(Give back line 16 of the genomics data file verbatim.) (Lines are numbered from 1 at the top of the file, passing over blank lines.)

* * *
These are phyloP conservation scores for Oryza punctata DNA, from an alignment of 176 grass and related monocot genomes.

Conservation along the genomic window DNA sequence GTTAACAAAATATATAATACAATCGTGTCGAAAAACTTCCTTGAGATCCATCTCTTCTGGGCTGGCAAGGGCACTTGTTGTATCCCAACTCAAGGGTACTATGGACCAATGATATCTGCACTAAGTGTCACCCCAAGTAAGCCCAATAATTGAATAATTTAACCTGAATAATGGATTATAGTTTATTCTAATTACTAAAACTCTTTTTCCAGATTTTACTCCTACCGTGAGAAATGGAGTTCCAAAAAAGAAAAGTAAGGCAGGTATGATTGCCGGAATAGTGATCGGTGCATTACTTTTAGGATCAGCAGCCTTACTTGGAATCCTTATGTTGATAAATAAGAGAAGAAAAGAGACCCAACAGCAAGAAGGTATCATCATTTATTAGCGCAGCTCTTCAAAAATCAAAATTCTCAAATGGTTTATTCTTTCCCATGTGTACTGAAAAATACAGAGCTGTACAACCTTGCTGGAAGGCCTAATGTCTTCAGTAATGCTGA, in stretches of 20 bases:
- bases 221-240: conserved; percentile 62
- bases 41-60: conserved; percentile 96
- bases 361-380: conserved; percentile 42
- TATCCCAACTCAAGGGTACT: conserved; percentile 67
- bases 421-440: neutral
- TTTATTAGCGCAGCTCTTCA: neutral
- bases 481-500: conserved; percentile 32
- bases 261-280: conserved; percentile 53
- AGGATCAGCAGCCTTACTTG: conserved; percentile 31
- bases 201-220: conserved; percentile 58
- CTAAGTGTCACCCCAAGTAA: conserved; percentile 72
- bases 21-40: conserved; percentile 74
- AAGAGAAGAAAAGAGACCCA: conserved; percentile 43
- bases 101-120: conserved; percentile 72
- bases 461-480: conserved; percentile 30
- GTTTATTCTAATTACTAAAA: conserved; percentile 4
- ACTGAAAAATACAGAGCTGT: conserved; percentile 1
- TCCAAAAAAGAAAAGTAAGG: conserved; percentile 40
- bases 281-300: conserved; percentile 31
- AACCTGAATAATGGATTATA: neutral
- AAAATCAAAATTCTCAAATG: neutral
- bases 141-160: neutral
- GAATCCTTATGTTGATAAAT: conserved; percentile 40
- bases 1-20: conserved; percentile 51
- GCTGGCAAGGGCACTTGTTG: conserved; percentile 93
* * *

- bases 101-120: conserved; percentile 72